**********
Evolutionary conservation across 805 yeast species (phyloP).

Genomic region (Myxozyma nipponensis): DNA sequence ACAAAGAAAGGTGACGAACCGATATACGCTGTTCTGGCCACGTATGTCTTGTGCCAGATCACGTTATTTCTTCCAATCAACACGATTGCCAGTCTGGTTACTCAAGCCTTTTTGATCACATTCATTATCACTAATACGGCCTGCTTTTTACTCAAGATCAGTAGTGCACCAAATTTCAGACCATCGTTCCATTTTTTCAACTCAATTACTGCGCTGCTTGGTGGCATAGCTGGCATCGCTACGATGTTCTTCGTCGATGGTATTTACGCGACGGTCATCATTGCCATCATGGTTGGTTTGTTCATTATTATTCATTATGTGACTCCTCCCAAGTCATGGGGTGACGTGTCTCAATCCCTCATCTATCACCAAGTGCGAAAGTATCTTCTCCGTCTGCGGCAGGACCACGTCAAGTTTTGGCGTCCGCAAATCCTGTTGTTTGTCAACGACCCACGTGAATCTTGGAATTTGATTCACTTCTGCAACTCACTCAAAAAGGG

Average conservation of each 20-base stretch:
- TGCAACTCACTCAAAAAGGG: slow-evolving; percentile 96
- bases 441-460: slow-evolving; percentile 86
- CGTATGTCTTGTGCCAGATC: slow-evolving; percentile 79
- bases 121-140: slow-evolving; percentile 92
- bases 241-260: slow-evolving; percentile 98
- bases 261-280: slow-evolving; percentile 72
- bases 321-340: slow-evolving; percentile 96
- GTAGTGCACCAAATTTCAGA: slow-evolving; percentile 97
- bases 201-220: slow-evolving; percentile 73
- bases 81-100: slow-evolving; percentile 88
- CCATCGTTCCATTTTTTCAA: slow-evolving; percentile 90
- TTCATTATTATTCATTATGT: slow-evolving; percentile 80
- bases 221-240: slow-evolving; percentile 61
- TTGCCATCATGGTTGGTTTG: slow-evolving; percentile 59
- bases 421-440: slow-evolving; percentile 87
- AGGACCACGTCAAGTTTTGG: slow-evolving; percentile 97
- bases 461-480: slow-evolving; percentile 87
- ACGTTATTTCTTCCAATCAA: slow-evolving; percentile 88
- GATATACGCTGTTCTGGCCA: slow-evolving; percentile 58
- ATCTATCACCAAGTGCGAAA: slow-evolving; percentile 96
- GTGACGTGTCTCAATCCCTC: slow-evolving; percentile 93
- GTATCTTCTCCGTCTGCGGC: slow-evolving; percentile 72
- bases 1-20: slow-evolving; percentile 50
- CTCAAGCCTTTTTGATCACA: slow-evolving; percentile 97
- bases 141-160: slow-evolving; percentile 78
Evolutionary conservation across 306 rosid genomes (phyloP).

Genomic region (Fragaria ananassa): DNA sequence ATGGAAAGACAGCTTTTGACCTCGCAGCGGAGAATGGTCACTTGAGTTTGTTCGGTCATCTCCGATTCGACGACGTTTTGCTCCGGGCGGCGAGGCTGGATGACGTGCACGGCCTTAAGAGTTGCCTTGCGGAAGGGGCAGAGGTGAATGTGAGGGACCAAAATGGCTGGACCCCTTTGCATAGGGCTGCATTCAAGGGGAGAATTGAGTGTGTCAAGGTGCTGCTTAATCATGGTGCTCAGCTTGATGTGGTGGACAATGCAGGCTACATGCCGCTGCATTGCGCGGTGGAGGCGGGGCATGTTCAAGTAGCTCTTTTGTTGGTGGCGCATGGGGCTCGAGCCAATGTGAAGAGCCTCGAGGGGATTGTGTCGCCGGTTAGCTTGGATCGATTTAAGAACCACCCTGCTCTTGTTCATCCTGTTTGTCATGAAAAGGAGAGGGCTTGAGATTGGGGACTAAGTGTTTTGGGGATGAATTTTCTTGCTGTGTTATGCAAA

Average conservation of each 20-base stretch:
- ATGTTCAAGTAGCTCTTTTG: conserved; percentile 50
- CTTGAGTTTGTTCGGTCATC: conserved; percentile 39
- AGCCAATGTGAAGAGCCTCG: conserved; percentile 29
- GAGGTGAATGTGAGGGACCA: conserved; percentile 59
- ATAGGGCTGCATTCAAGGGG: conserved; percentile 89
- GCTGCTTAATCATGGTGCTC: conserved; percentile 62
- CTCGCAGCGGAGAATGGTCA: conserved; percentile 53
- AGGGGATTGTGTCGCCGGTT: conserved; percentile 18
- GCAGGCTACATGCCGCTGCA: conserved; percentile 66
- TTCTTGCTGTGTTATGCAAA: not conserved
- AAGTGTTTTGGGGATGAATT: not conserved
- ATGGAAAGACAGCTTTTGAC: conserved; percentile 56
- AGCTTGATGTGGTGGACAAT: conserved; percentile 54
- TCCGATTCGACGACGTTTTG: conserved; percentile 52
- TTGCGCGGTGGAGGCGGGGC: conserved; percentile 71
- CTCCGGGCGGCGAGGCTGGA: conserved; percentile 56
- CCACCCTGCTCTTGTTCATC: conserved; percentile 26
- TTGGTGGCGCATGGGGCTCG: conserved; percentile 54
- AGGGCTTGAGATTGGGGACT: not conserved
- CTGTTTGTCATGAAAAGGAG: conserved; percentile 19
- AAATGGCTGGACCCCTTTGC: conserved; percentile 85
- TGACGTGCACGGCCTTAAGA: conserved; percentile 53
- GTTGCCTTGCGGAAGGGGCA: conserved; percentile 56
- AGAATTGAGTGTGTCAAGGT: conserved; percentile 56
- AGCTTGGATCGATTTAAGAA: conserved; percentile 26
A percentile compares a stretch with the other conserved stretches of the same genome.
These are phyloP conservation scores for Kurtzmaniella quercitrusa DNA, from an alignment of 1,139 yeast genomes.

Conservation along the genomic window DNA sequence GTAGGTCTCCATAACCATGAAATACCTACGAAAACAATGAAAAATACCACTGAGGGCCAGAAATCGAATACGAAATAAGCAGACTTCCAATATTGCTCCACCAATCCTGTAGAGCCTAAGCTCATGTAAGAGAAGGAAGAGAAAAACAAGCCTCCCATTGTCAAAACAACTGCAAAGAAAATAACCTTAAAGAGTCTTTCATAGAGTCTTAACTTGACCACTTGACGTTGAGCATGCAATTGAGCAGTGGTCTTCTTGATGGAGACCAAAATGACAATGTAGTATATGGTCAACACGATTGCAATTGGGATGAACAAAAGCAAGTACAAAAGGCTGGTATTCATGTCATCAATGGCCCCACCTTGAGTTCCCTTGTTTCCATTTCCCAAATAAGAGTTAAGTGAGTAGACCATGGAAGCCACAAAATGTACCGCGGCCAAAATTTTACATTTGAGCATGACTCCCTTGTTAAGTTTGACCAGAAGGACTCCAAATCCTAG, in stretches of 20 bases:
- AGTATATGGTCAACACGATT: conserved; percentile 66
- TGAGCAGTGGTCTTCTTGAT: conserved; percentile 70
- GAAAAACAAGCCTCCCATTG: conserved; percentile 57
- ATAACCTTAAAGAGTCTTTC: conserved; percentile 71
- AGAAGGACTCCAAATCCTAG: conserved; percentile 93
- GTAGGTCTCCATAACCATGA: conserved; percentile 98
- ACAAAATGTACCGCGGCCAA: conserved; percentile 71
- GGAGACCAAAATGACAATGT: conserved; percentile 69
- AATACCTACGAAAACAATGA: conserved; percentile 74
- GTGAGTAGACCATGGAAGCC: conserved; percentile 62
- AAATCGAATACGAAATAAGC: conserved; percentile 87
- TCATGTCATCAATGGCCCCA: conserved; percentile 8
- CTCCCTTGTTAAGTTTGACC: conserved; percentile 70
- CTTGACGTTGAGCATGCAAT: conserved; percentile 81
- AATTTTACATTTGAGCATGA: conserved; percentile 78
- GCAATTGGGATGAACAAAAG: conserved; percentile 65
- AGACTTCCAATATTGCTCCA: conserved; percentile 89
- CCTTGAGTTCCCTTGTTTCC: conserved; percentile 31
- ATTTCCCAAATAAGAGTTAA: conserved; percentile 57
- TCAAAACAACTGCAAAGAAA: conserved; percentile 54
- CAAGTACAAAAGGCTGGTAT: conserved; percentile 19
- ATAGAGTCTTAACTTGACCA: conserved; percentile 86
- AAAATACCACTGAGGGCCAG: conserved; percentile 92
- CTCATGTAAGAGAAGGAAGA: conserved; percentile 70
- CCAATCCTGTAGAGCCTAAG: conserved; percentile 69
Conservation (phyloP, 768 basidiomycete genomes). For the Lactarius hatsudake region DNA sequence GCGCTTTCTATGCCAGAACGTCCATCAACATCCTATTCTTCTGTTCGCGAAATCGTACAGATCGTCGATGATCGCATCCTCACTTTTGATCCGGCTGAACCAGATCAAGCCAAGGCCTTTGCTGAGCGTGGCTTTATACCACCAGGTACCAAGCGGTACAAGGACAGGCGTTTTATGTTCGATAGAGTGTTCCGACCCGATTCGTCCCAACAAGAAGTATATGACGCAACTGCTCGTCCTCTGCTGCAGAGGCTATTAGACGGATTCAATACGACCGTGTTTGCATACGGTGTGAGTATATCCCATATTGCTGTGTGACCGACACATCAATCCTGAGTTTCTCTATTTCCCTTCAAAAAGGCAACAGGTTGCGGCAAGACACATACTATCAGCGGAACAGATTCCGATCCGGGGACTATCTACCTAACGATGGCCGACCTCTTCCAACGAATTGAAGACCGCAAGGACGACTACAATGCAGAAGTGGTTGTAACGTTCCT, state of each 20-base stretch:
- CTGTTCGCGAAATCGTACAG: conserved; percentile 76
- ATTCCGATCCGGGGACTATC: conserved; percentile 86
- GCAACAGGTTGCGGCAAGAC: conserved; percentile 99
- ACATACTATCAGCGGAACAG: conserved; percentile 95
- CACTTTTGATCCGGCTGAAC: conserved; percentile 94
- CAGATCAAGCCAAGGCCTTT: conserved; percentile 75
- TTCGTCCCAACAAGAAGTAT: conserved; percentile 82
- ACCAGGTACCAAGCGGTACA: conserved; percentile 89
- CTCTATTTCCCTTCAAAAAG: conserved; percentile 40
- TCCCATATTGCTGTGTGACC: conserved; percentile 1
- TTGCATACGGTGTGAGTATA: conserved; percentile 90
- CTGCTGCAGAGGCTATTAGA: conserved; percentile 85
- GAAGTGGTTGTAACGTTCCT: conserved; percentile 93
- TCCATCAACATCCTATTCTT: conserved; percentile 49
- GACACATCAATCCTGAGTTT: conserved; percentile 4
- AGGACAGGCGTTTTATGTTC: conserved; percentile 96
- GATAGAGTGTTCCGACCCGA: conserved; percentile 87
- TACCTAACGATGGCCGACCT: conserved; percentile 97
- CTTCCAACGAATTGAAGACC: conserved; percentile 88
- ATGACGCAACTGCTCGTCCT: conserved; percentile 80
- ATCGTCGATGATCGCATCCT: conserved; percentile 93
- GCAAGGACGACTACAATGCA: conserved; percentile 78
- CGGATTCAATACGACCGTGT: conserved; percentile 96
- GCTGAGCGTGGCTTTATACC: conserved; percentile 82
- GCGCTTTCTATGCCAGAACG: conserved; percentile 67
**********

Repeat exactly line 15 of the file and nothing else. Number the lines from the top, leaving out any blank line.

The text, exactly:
- TTCATTATTATTCATTATGT: slow-evolving; percentile 80